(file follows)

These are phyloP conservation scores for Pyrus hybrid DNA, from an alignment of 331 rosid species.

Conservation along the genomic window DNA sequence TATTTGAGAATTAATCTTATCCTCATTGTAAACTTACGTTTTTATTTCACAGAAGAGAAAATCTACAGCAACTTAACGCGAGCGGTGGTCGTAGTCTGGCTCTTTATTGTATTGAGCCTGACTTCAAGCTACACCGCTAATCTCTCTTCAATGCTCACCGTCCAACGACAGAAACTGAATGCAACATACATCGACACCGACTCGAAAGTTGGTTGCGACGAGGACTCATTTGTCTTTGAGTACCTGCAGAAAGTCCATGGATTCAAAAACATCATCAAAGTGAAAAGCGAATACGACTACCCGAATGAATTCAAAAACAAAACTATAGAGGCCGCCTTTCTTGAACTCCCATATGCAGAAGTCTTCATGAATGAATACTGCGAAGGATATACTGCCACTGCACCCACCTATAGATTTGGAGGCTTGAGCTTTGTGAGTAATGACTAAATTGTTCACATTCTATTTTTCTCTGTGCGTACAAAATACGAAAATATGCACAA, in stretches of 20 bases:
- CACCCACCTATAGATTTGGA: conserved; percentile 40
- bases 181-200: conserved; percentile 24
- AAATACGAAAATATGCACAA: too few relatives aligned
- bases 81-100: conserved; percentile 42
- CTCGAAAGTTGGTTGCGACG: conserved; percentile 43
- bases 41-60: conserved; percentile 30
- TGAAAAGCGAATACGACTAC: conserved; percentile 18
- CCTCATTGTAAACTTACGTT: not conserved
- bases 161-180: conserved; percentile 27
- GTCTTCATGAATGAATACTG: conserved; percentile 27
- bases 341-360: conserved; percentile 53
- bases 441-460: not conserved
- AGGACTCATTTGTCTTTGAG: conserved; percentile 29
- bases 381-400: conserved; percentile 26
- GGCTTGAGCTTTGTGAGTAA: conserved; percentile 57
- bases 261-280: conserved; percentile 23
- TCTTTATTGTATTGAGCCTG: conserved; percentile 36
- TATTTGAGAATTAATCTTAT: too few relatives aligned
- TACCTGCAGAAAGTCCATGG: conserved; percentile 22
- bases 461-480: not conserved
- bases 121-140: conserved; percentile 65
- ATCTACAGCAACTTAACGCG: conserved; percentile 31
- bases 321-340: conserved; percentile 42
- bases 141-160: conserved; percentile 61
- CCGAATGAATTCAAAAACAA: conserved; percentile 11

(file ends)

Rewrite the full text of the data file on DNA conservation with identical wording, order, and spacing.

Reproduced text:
These are phyloP conservation scores for Pyrus hybrid DNA, from an alignment of 331 rosid species.

Conservation along the genomic window DNA sequence TATTTGAGAATTAATCTTATCCTCATTGTAAACTTACGTTTTTATTTCACAGAAGAGAAAATCTACAGCAACTTAACGCGAGCGGTGGTCGTAGTCTGGCTCTTTATTGTATTGAGCCTGACTTCAAGCTACACCGCTAATCTCTCTTCAATGCTCACCGTCCAACGACAGAAACTGAATGCAACATACATCGACACCGACTCGAAAGTTGGTTGCGACGAGGACTCATTTGTCTTTGAGTACCTGCAGAAAGTCCATGGATTCAAAAACATCATCAAAGTGAAAAGCGAATACGACTACCCGAATGAATTCAAAAACAAAACTATAGAGGCCGCCTTTCTTGAACTCCCATATGCAGAAGTCTTCATGAATGAATACTGCGAAGGATATACTGCCACTGCACCCACCTATAGATTTGGAGGCTTGAGCTTTGTGAGTAATGACTAAATTGTTCACATTCTATTTTTCTCTGTGCGTACAAAATACGAAAATATGCACAA, in stretches of 20 bases:
- CACCCACCTATAGATTTGGA: conserved; percentile 40
- bases 181-200: conserved; percentile 24
- AAATACGAAAATATGCACAA: too few relatives aligned
- bases 81-100: conserved; percentile 42
- CTCGAAAGTTGGTTGCGACG: conserved; percentile 43
- bases 41-60: conserved; percentile 30
- TGAAAAGCGAATACGACTAC: conserved; percentile 18
- CCTCATTGTAAACTTACGTT: not conserved
- bases 161-180: conserved; percentile 27
- GTCTTCATGAATGAATACTG: conserved; percentile 27
- bases 341-360: conserved; percentile 53
- bases 441-460: not conserved
- AGGACTCATTTGTCTTTGAG: conserved; percentile 29
- bases 381-400: conserved; percentile 26
- GGCTTGAGCTTTGTGAGTAA: conserved; percentile 57
- bases 261-280: conserved; percentile 23
- TCTTTATTGTATTGAGCCTG: conserved; percentile 36
- TATTTGAGAATTAATCTTAT: too few relatives aligned
- TACCTGCAGAAAGTCCATGG: conserved; percentile 22
- bases 461-480: not conserved
- bases 121-140: conserved; percentile 65
- ATCTACAGCAACTTAACGCG: conserved; percentile 31
- bases 321-340: conserved; percentile 42
- bases 141-160: conserved; percentile 61
- CCGAATGAATTCAAAAACAA: conserved; percentile 11